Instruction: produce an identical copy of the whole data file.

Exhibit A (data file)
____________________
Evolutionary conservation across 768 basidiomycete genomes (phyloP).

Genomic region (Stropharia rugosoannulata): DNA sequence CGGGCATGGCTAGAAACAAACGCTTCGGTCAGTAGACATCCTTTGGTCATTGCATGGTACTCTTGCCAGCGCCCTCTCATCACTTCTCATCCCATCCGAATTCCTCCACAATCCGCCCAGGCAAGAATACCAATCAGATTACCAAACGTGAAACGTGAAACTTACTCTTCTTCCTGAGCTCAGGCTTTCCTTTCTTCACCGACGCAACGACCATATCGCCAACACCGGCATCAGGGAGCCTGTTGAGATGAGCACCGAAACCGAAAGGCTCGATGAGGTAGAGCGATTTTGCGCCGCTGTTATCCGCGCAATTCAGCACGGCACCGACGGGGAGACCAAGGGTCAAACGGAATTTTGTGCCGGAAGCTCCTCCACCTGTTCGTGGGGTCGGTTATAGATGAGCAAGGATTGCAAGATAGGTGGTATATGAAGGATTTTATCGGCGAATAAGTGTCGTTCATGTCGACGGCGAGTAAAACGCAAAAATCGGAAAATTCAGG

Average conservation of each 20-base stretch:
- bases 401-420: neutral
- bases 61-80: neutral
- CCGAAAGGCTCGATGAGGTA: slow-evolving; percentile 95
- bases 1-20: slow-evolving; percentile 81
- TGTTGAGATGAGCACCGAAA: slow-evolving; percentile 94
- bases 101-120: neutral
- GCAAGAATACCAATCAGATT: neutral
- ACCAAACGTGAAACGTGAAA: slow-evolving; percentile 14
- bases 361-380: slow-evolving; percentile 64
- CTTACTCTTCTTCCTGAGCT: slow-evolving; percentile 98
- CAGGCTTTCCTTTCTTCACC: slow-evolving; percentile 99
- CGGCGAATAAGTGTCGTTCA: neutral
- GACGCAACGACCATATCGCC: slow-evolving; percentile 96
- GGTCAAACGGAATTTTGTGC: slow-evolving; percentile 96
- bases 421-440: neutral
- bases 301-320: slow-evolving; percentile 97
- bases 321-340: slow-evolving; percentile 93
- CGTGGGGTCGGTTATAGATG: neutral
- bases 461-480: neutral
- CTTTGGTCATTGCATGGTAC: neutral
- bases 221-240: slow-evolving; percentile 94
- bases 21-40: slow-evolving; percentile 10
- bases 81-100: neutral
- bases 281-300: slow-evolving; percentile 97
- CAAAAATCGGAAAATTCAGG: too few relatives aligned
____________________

Evolutionary conservation across 768 basidiomycete genomes (phyloP).

Genomic region (Stropharia rugosoannulata): DNA sequence CGGGCATGGCTAGAAACAAACGCTTCGGTCAGTAGACATCCTTTGGTCATTGCATGGTACTCTTGCCAGCGCCCTCTCATCACTTCTCATCCCATCCGAATTCCTCCACAATCCGCCCAGGCAAGAATACCAATCAGATTACCAAACGTGAAACGTGAAACTTACTCTTCTTCCTGAGCTCAGGCTTTCCTTTCTTCACCGACGCAACGACCATATCGCCAACACCGGCATCAGGGAGCCTGTTGAGATGAGCACCGAAACCGAAAGGCTCGATGAGGTAGAGCGATTTTGCGCCGCTGTTATCCGCGCAATTCAGCACGGCACCGACGGGGAGACCAAGGGTCAAACGGAATTTTGTGCCGGAAGCTCCTCCACCTGTTCGTGGGGTCGGTTATAGATGAGCAAGGATTGCAAGATAGGTGGTATATGAAGGATTTTATCGGCGAATAAGTGTCGTTCATGTCGACGGCGAGTAAAACGCAAAAATCGGAAAATTCAGG

Average conservation of each 20-base stretch:
- bases 401-420: neutral
- bases 61-80: neutral
- CCGAAAGGCTCGATGAGGTA: slow-evolving; percentile 95
- bases 1-20: slow-evolving; percentile 81
- TGTTGAGATGAGCACCGAAA: slow-evolving; percentile 94
- bases 101-120: neutral
- GCAAGAATACCAATCAGATT: neutral
- ACCAAACGTGAAACGTGAAA: slow-evolving; percentile 14
- bases 361-380: slow-evolving; percentile 64
- CTTACTCTTCTTCCTGAGCT: slow-evolving; percentile 98
- CAGGCTTTCCTTTCTTCACC: slow-evolving; percentile 99
- CGGCGAATAAGTGTCGTTCA: neutral
- GACGCAACGACCATATCGCC: slow-evolving; percentile 96
- GGTCAAACGGAATTTTGTGC: slow-evolving; percentile 96
- bases 421-440: neutral
- bases 301-320: slow-evolving; percentile 97
- bases 321-340: slow-evolving; percentile 93
- CGTGGGGTCGGTTATAGATG: neutral
- bases 461-480: neutral
- CTTTGGTCATTGCATGGTAC: neutral
- bases 221-240: slow-evolving; percentile 94
- bases 21-40: slow-evolving; percentile 10
- bases 81-100: neutral
- bases 281-300: slow-evolving; percentile 97
- CAAAAATCGGAAAATTCAGG: too few relatives aligned